Your patient says, Doc, I have crushing chest pain. We get an EKG. Let’s learn to read it like a cardiologist. β€ŠWhat abnormality do you see?

There are ST elevations in II, III, and AVF, with reciprocal ST depressions in I and AVL. Our patient has an inferior STEMI.

But which coronary artery is occluded? For 80 percent of people, the inferior part of the heart is fed by the right coronary artery, while for 20 percent of people, it’s the left circumflex.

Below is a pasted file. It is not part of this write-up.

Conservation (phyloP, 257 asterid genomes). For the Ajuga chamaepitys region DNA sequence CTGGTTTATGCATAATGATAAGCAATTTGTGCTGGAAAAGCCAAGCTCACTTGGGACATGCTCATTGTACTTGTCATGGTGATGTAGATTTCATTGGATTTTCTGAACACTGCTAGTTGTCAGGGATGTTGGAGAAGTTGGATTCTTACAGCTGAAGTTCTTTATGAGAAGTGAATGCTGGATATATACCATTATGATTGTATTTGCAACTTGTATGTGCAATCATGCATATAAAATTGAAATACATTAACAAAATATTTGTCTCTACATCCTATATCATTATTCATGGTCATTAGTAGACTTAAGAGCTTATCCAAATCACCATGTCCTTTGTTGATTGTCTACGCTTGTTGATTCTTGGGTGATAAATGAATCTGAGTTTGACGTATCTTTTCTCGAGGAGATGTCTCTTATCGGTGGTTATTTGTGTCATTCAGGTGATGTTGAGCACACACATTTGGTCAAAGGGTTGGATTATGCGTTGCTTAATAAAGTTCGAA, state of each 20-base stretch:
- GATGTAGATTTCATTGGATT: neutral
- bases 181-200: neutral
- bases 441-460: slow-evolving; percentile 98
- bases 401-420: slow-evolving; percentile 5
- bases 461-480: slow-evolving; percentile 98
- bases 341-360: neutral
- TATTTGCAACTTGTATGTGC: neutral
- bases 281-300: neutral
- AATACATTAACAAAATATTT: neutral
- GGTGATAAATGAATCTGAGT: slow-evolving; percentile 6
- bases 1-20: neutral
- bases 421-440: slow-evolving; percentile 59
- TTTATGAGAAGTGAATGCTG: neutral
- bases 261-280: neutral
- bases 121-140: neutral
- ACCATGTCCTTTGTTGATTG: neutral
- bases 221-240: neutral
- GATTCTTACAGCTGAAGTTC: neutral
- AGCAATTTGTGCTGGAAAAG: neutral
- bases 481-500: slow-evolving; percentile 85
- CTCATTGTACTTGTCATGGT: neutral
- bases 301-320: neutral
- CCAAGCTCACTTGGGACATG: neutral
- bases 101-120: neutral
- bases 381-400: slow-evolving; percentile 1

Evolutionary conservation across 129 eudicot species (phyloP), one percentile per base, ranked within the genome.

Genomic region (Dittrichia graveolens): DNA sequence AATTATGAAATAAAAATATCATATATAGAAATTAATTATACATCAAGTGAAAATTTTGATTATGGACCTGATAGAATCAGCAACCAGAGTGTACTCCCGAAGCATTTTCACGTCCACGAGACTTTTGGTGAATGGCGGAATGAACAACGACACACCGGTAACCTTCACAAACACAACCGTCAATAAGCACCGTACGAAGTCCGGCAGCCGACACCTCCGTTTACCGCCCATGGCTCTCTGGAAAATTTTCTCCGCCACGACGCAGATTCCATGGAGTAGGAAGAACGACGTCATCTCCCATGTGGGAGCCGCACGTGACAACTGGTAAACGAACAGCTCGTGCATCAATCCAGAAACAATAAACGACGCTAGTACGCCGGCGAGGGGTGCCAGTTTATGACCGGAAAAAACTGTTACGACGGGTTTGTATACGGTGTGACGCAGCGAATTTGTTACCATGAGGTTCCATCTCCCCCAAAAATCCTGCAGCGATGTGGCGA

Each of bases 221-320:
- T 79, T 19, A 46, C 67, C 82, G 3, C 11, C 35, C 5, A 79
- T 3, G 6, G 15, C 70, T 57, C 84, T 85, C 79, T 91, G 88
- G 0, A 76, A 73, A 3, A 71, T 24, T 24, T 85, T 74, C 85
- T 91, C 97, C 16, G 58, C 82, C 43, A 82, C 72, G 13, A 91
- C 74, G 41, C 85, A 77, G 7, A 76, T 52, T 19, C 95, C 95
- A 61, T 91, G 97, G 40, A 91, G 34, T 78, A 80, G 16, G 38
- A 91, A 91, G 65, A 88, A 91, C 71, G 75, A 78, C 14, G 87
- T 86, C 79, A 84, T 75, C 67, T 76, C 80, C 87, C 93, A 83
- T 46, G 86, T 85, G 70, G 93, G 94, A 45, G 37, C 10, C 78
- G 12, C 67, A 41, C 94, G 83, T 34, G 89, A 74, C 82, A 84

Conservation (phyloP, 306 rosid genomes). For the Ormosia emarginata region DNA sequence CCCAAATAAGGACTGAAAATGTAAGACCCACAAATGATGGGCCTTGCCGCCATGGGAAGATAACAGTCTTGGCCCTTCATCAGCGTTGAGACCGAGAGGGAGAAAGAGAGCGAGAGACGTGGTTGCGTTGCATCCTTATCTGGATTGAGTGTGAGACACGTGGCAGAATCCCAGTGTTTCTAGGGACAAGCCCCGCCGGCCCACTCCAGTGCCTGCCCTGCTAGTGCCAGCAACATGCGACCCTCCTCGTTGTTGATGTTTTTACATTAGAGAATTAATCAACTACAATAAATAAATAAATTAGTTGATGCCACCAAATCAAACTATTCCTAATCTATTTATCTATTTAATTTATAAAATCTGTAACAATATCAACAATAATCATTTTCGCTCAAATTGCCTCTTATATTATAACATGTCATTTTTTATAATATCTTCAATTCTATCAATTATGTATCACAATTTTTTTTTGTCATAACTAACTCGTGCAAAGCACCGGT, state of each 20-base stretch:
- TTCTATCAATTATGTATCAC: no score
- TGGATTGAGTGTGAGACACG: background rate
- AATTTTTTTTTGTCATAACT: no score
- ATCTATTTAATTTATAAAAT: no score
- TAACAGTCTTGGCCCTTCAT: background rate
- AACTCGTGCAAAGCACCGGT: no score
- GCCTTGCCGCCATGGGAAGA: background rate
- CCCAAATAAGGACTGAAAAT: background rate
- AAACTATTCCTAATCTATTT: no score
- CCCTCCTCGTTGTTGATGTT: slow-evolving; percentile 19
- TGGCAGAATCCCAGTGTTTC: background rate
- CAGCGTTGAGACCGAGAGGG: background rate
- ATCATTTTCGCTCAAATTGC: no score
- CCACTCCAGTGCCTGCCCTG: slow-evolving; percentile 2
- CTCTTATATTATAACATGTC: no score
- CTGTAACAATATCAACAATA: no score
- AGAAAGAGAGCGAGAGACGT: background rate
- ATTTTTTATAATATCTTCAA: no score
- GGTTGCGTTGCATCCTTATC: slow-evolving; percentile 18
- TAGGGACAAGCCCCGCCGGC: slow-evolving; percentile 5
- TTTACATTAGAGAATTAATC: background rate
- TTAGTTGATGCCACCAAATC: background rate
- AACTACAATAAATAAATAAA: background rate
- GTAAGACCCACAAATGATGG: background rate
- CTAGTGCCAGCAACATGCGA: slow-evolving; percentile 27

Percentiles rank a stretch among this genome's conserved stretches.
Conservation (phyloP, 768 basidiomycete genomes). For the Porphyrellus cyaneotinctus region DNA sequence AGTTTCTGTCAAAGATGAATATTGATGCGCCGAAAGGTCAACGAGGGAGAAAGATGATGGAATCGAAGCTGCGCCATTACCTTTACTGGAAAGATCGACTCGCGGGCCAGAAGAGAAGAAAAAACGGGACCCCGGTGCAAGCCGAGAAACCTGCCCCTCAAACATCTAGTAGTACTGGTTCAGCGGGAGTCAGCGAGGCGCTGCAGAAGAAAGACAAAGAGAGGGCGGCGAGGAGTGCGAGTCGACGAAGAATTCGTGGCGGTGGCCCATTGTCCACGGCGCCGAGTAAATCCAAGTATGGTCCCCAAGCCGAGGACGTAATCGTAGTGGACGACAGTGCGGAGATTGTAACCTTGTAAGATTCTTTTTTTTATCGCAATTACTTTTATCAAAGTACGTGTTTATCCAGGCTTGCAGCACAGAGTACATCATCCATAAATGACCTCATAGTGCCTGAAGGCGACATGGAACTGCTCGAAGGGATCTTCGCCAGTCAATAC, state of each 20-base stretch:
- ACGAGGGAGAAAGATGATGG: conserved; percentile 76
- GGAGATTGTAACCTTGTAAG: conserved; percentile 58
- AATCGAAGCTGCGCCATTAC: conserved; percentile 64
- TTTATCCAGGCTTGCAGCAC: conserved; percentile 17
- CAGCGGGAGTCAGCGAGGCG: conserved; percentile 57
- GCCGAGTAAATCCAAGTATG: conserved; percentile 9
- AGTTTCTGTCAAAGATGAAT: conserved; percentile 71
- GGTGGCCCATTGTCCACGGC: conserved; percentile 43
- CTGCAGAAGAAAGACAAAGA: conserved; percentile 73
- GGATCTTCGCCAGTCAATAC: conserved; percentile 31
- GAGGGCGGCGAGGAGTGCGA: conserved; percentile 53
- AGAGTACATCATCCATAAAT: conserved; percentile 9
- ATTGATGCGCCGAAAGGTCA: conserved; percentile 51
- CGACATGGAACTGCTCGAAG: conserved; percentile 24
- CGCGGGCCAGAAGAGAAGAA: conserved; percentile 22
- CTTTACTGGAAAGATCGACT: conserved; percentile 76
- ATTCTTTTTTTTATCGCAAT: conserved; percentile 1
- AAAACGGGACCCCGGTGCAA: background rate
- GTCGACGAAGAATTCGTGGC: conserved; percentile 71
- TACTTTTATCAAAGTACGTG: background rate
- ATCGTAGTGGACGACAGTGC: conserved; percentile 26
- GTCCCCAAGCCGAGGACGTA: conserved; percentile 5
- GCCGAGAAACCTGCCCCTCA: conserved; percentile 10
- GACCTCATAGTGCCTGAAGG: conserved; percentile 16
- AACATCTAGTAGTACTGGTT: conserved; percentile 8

Our EKG can give us hints depending on the degree of ST elevation in leads II and III. If the ST elevation is more in lead III than in lead II, then it’s most likely that our patient had an occlusion of the right coronary artery.

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What’s the diagnosis?

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